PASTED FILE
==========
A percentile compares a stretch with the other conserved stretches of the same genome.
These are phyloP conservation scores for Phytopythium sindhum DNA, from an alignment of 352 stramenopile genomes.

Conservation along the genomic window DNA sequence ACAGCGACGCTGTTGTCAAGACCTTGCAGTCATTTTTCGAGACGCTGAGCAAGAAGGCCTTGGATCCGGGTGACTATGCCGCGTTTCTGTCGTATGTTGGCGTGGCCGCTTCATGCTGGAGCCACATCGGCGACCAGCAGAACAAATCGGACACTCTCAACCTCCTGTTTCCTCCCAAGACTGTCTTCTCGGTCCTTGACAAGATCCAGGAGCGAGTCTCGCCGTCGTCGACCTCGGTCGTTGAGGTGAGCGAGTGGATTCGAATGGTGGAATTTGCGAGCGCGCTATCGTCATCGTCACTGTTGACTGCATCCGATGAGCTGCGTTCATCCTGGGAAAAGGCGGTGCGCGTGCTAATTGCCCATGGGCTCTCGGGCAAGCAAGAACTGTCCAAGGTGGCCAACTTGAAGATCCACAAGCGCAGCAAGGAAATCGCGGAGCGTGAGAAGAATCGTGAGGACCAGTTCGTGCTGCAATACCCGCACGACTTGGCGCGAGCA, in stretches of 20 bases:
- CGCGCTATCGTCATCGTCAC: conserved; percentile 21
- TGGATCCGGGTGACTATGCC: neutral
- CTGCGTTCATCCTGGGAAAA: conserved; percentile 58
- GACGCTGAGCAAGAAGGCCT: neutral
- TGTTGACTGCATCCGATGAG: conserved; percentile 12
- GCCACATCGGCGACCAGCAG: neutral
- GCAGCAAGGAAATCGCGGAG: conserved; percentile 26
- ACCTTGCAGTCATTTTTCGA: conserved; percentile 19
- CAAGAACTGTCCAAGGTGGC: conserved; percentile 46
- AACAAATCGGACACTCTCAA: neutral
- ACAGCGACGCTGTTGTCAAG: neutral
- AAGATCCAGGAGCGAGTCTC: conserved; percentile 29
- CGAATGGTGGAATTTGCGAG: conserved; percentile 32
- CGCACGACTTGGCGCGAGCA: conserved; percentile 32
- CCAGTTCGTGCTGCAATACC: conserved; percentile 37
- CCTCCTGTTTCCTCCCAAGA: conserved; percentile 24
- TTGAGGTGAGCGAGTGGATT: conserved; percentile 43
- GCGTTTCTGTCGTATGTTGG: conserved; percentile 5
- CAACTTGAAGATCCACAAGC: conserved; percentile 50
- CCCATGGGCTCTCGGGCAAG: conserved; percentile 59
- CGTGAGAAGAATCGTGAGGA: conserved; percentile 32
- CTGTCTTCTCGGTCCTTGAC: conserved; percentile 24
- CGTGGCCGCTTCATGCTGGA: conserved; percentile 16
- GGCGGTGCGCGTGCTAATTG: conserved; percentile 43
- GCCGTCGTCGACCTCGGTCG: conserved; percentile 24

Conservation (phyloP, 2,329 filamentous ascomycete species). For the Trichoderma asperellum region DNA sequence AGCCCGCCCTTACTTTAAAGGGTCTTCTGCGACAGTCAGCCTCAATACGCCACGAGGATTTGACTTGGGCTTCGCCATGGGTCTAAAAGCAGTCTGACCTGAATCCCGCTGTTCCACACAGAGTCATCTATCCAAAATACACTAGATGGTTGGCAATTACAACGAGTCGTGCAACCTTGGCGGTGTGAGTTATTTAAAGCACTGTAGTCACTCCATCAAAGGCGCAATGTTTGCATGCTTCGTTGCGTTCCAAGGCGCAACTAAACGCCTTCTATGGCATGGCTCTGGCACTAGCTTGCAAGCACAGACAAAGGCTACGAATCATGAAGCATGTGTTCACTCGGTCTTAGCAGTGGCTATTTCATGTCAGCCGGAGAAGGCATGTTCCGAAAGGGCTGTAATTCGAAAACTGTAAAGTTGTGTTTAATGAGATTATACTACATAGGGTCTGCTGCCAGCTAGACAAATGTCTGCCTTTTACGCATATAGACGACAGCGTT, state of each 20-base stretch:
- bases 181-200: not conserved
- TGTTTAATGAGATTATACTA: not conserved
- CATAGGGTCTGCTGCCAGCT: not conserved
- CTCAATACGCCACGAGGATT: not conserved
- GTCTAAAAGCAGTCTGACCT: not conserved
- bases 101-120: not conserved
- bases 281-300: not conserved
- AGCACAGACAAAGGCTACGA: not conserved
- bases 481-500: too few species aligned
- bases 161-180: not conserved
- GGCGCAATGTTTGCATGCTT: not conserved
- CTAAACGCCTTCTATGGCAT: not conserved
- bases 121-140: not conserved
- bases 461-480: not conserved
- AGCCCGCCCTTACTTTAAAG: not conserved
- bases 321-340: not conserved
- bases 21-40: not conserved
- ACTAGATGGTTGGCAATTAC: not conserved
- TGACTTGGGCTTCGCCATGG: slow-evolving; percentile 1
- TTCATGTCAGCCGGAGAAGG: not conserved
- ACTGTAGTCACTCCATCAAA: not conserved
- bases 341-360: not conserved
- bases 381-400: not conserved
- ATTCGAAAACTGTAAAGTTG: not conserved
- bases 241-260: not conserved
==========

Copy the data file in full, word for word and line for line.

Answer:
A percentile compares a stretch with the other conserved stretches of the same genome.
These are phyloP conservation scores for Phytopythium sindhum DNA, from an alignment of 352 stramenopile genomes.

Conservation along the genomic window DNA sequence ACAGCGACGCTGTTGTCAAGACCTTGCAGTCATTTTTCGAGACGCTGAGCAAGAAGGCCTTGGATCCGGGTGACTATGCCGCGTTTCTGTCGTATGTTGGCGTGGCCGCTTCATGCTGGAGCCACATCGGCGACCAGCAGAACAAATCGGACACTCTCAACCTCCTGTTTCCTCCCAAGACTGTCTTCTCGGTCCTTGACAAGATCCAGGAGCGAGTCTCGCCGTCGTCGACCTCGGTCGTTGAGGTGAGCGAGTGGATTCGAATGGTGGAATTTGCGAGCGCGCTATCGTCATCGTCACTGTTGACTGCATCCGATGAGCTGCGTTCATCCTGGGAAAAGGCGGTGCGCGTGCTAATTGCCCATGGGCTCTCGGGCAAGCAAGAACTGTCCAAGGTGGCCAACTTGAAGATCCACAAGCGCAGCAAGGAAATCGCGGAGCGTGAGAAGAATCGTGAGGACCAGTTCGTGCTGCAATACCCGCACGACTTGGCGCGAGCA, in stretches of 20 bases:
- CGCGCTATCGTCATCGTCAC: conserved; percentile 21
- TGGATCCGGGTGACTATGCC: neutral
- CTGCGTTCATCCTGGGAAAA: conserved; percentile 58
- GACGCTGAGCAAGAAGGCCT: neutral
- TGTTGACTGCATCCGATGAG: conserved; percentile 12
- GCCACATCGGCGACCAGCAG: neutral
- GCAGCAAGGAAATCGCGGAG: conserved; percentile 26
- ACCTTGCAGTCATTTTTCGA: conserved; percentile 19
- CAAGAACTGTCCAAGGTGGC: conserved; percentile 46
- AACAAATCGGACACTCTCAA: neutral
- ACAGCGACGCTGTTGTCAAG: neutral
- AAGATCCAGGAGCGAGTCTC: conserved; percentile 29
- CGAATGGTGGAATTTGCGAG: conserved; percentile 32
- CGCACGACTTGGCGCGAGCA: conserved; percentile 32
- CCAGTTCGTGCTGCAATACC: conserved; percentile 37
- CCTCCTGTTTCCTCCCAAGA: conserved; percentile 24
- TTGAGGTGAGCGAGTGGATT: conserved; percentile 43
- GCGTTTCTGTCGTATGTTGG: conserved; percentile 5
- CAACTTGAAGATCCACAAGC: conserved; percentile 50
- CCCATGGGCTCTCGGGCAAG: conserved; percentile 59
- CGTGAGAAGAATCGTGAGGA: conserved; percentile 32
- CTGTCTTCTCGGTCCTTGAC: conserved; percentile 24
- CGTGGCCGCTTCATGCTGGA: conserved; percentile 16
- GGCGGTGCGCGTGCTAATTG: conserved; percentile 43
- GCCGTCGTCGACCTCGGTCG: conserved; percentile 24

Conservation (phyloP, 2,329 filamentous ascomycete species). For the Trichoderma asperellum region DNA sequence AGCCCGCCCTTACTTTAAAGGGTCTTCTGCGACAGTCAGCCTCAATACGCCACGAGGATTTGACTTGGGCTTCGCCATGGGTCTAAAAGCAGTCTGACCTGAATCCCGCTGTTCCACACAGAGTCATCTATCCAAAATACACTAGATGGTTGGCAATTACAACGAGTCGTGCAACCTTGGCGGTGTGAGTTATTTAAAGCACTGTAGTCACTCCATCAAAGGCGCAATGTTTGCATGCTTCGTTGCGTTCCAAGGCGCAACTAAACGCCTTCTATGGCATGGCTCTGGCACTAGCTTGCAAGCACAGACAAAGGCTACGAATCATGAAGCATGTGTTCACTCGGTCTTAGCAGTGGCTATTTCATGTCAGCCGGAGAAGGCATGTTCCGAAAGGGCTGTAATTCGAAAACTGTAAAGTTGTGTTTAATGAGATTATACTACATAGGGTCTGCTGCCAGCTAGACAAATGTCTGCCTTTTACGCATATAGACGACAGCGTT, state of each 20-base stretch:
- bases 181-200: not conserved
- TGTTTAATGAGATTATACTA: not conserved
- CATAGGGTCTGCTGCCAGCT: not conserved
- CTCAATACGCCACGAGGATT: not conserved
- GTCTAAAAGCAGTCTGACCT: not conserved
- bases 101-120: not conserved
- bases 281-300: not conserved
- AGCACAGACAAAGGCTACGA: not conserved
- bases 481-500: too few species aligned
- bases 161-180: not conserved
- GGCGCAATGTTTGCATGCTT: not conserved
- CTAAACGCCTTCTATGGCAT: not conserved
- bases 121-140: not conserved
- bases 461-480: not conserved
- AGCCCGCCCTTACTTTAAAG: not conserved
- bases 321-340: not conserved
- bases 21-40: not conserved
- ACTAGATGGTTGGCAATTAC: not conserved
- TGACTTGGGCTTCGCCATGG: slow-evolving; percentile 1
- TTCATGTCAGCCGGAGAAGG: not conserved
- ACTGTAGTCACTCCATCAAA: not conserved
- bases 341-360: not conserved
- bases 381-400: not conserved
- ATTCGAAAACTGTAAAGTTG: not conserved
- bases 241-260: not conserved